Smartphone video footage of police brutality being exercised against black Americans and other ethnic minorities living their lives within the nation’s borders have become depressingly commonplace. While difficult to watch and, most likely for the videographer, difficult to stand by and film, such footage can be an important tool in bringing cops who abuse the power of their office to justice. The news, social media and water cooler talk here in North America often overflows with reports of abuses of power by law enforcement officials. It’s easy to forget that the very same brand of injustice and violence are served up in other parts of the world – a lot.
According to The New York Times, in Australia, a country that’s been marred by institutional racism since its inception, “...aboriginal and Torres Strait Islander peoples are incarcerated at 13 times the rate of non-Indigenous Australians. They make up 27 percent of Australia’s prisoners, compared with 3 percent of the overall population.” Given the disproportionate representation of Indigenous Australians in the clink, it’s safe to say that there’s some greasy shit going on Down Under, of a similar sort to the greasy shit we see going on up here in places like New York City and Ferguson, Missouri.
To help Australia aboriginals and Torres Strait Islander peoples to mitigate this prejudicial treatment at the hands of those meant to serve and protect them, human rights activists are teaching them how to respond to the threat of police violence and to record their interactions with law enforcement, just like we do up here:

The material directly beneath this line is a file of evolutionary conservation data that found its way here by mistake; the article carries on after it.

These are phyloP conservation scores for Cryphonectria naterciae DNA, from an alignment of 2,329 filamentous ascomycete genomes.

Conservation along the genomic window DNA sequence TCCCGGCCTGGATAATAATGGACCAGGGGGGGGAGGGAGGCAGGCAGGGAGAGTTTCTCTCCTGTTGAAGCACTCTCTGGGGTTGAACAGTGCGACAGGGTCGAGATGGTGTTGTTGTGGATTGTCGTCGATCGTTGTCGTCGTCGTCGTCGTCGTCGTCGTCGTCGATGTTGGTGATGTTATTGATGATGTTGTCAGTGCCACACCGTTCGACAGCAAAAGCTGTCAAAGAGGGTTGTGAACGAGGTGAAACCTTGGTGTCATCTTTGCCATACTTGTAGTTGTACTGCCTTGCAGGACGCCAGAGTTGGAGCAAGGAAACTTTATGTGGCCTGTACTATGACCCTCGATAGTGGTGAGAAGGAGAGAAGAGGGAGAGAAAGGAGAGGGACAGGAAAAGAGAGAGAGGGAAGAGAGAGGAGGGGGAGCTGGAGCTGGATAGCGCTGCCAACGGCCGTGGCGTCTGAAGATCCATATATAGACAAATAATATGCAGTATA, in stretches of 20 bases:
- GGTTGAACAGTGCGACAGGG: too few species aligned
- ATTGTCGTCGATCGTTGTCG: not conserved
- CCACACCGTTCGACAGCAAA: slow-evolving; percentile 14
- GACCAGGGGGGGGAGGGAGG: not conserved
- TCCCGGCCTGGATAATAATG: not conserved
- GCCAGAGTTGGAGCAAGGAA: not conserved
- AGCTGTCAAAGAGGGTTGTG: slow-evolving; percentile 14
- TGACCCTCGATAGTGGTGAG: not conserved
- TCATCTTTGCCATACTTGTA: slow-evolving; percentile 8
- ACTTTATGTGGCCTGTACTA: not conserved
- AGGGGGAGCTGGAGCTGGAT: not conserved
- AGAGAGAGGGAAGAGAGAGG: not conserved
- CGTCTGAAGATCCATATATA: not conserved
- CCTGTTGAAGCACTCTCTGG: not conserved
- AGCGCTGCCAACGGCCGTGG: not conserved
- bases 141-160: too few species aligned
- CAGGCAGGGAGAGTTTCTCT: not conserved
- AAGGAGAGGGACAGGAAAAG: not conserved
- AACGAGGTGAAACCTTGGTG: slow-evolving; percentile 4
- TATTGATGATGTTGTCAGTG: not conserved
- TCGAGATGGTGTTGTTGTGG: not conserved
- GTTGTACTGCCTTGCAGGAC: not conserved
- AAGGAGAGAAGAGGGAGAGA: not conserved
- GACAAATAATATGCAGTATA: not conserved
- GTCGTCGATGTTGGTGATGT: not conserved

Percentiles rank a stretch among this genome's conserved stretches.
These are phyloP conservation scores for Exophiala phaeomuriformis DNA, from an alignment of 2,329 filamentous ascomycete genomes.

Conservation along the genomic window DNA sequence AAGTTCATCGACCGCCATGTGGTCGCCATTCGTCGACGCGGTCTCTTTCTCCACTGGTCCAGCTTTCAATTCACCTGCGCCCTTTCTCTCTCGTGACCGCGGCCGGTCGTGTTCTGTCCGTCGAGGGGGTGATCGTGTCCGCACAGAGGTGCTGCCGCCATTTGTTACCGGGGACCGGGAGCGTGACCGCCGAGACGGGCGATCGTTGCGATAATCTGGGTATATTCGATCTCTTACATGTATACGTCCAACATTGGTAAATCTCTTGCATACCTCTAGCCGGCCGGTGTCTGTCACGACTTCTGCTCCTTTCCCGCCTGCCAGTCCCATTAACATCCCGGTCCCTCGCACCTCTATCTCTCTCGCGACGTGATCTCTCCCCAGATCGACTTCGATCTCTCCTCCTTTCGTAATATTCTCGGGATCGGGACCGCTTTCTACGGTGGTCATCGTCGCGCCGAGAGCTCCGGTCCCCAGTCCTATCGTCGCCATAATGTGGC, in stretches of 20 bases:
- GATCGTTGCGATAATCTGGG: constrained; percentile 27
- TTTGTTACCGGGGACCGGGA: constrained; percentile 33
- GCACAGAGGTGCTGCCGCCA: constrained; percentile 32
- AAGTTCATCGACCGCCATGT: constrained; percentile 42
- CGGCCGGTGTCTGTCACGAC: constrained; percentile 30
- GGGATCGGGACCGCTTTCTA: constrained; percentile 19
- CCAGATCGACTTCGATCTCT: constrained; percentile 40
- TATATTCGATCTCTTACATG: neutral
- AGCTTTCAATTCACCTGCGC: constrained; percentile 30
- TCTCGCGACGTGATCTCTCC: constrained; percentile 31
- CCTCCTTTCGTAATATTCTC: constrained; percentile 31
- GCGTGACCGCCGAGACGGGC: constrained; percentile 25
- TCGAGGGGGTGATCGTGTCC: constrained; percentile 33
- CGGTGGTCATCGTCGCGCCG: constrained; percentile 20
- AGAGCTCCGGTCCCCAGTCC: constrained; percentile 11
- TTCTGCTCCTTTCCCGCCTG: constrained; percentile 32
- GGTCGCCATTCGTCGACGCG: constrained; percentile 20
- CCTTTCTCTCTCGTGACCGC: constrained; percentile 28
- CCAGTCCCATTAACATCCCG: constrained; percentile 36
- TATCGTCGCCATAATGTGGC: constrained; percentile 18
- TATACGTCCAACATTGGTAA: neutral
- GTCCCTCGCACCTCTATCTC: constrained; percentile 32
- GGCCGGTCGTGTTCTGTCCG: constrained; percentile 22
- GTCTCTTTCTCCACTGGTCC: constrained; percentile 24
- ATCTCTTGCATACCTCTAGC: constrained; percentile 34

From The New York Times:
Read the rest
The Copwatch workshops, activists said, are intended to teach people their legal rights and how to safely record interactions with police officers.
As Rick James would be the first to tell you if he weren't dead, cocaine's a helluva drug. Aside from providing an intense high that can be followed by an even more intense bout of depression, tons of fun paranoia, anger, breathing issues and maybe if you're really into the stuff, death. Until today, I have to admit that I was unaware that it also has the power of flight.
According to the New York Times, Floridian (of course she's from Florida) Kennecia Posey was found by officers from the Fort Pierce Police Department to have a goodly amount of marching powder in her purse. The pouch of nose candy was discovered during a traffic stop after seeing the car that Posey was a passenger in was swerving all over the road. The cops decided to search Posey's purse after smelling marijuana in the car. I can't tell you what Posey had to say about her left-handed cigarettes, but her theory on how the bag of rail ended up in there is amazing: she claimed that with it being a windy day, the stuff must have blown in there.